In this on-site interview from STARWEST 2016, Jonathon Wright, the director of software engineering at CA Technologies and a speaker at the conference, joins Josiah Renaudin to discuss artificial intelligence, scaling for load, and virtual reality.
Josiah Renaudin: When you look at a major video game development studio like Blizzard, you see that they just released Overwatch, which is a multiplayer game that comes out and has well over 10 million users at this point. What do you think is the correct solution for dealing with anticipating that type of load? Same with Pokémon Go—everyone with a phone pretty much had it for a stretch. You release something like another game, Minecraft, and just have no idea that suddenly, it's going to be the most popular thing in the world. How do you anticipate and test for something like that?
Jonathon Wright: Absolutely. Actually, I've just come back from presenting across APAC in Australia. I did a presentation on Overwatch. It was quite interesting for a number of reasons, the first being that ... I did it based on the two weeks before, Doom had been released.
For things like Overwatch, which was the second example which I went through, was, and I was trying to relate this to how we've done things historically in testing as well. When I talked about Overwatch, the big thing was saying that the first week, there was 10 million users had used Overwatch, which was more than 2016 years, which is the equivalent of the year, was consumed in that first week.
I was saying with the example of, how can you possibly test something at that scale? The whole point of the deg was that I was relating ... What's the most recent. I was relating actually the comparison between Doom now and Doom back when it was release. It actually is interesting, or it might not sound as interesting as it was in there, but back in 1994, and I saw something interesting today, but 1994 was the first time that they did a Cloud based multi player platform for Doom. They've actually got the service listed of which ones you could dial. This was using IP, in the old days where you're using your dial up modem.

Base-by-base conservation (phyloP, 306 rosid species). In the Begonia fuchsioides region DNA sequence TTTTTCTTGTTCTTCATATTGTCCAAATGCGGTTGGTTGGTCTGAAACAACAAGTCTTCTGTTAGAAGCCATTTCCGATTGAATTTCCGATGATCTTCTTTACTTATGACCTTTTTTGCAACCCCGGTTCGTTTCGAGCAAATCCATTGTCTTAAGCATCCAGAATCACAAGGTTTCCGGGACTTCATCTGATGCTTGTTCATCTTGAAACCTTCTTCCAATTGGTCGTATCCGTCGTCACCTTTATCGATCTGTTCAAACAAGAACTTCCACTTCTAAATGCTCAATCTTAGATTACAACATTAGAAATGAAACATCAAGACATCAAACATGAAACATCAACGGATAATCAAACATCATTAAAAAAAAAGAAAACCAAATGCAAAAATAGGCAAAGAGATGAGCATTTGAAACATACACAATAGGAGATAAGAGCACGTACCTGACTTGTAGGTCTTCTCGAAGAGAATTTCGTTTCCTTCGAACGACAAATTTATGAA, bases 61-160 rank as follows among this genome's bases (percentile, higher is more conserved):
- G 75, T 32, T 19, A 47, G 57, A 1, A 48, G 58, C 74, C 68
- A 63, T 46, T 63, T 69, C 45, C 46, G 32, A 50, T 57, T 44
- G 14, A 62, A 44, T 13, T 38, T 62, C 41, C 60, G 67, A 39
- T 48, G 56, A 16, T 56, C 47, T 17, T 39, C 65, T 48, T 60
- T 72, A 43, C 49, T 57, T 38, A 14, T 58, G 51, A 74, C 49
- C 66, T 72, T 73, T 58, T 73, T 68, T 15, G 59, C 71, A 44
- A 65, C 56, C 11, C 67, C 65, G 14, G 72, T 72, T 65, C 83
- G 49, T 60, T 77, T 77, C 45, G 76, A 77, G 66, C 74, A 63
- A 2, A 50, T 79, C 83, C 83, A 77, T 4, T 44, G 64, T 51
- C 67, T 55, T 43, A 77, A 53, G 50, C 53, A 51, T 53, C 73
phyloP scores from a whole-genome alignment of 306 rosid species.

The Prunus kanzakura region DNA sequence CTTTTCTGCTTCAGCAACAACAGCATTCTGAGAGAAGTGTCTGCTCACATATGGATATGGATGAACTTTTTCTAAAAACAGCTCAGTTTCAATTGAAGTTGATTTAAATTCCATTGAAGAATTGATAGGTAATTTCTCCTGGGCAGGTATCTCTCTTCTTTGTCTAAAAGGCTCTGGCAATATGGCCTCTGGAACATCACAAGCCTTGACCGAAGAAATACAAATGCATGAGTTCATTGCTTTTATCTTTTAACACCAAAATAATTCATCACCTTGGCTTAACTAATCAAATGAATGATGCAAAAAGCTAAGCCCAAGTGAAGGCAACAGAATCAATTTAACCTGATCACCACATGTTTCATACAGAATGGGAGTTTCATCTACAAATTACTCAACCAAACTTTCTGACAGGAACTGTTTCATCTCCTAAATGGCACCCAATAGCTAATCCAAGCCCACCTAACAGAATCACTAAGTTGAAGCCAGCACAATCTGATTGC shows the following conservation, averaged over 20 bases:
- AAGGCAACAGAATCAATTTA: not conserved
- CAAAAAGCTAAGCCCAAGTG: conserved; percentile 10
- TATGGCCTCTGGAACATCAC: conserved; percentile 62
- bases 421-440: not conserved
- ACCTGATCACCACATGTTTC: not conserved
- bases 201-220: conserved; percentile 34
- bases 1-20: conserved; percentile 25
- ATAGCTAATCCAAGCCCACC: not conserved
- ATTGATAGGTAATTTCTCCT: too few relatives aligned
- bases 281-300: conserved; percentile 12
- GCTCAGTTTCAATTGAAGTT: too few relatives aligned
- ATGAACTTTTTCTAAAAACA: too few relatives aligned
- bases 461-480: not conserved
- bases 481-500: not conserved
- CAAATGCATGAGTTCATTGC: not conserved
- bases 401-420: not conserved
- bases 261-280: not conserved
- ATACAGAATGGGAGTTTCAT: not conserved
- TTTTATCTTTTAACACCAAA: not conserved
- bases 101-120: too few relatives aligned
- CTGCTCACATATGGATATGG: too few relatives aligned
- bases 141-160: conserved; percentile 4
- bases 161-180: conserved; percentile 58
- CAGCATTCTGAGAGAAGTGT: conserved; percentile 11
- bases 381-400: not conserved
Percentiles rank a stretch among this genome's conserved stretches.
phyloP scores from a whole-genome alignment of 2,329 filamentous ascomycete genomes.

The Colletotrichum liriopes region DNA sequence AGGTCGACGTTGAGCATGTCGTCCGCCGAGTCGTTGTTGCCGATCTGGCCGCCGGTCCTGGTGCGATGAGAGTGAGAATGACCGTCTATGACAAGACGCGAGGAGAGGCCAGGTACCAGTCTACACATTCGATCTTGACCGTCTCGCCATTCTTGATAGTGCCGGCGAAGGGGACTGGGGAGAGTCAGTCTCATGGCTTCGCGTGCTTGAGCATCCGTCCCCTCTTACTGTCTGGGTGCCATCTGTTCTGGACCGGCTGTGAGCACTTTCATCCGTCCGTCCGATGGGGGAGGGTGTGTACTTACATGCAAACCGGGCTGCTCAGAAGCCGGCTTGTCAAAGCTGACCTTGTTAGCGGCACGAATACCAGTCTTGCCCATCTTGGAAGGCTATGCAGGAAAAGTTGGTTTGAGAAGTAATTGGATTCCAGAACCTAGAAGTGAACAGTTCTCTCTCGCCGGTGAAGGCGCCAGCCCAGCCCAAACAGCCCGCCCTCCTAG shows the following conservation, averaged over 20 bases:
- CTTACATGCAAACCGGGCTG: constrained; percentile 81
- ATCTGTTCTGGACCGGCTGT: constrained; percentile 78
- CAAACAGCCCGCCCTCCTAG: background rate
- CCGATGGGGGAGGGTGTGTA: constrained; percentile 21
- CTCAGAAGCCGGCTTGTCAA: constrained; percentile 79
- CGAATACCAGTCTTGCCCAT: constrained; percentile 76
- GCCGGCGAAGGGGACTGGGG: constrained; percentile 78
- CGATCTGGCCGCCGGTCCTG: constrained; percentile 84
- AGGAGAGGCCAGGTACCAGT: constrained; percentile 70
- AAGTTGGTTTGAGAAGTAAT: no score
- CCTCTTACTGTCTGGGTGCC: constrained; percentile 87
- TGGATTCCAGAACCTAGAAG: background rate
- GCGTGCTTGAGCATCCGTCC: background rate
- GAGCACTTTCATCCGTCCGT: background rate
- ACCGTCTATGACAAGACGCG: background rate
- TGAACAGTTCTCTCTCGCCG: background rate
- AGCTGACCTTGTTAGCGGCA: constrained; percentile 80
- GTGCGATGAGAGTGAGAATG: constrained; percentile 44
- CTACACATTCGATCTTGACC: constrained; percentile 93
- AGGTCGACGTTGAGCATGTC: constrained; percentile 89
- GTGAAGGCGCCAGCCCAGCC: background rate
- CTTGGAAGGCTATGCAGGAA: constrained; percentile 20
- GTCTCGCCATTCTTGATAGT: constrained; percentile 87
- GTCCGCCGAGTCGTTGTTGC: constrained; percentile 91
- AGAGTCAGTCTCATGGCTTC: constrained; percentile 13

Equally, even if you remember back in these days, you still had bots. You had bots walking around. In here, you've got bots talking about their aiming ability, whether or not they've got lag, which is very similar to network virtualization. That's their IP. Part of it was to give them a disadvantage or a not disadvantage. Equally, there's a whole stack of power shell commands that was in the console, apart from walk through the walls mode, part of it is, something even ten, fifteen, twenty years ago, the techniques which they've used, none of it's new. We're talking about bot frameworks now with Microsoft. I've been doing stuff with Domino's, and they've replaced all their online people with the Microsoft Bot framework.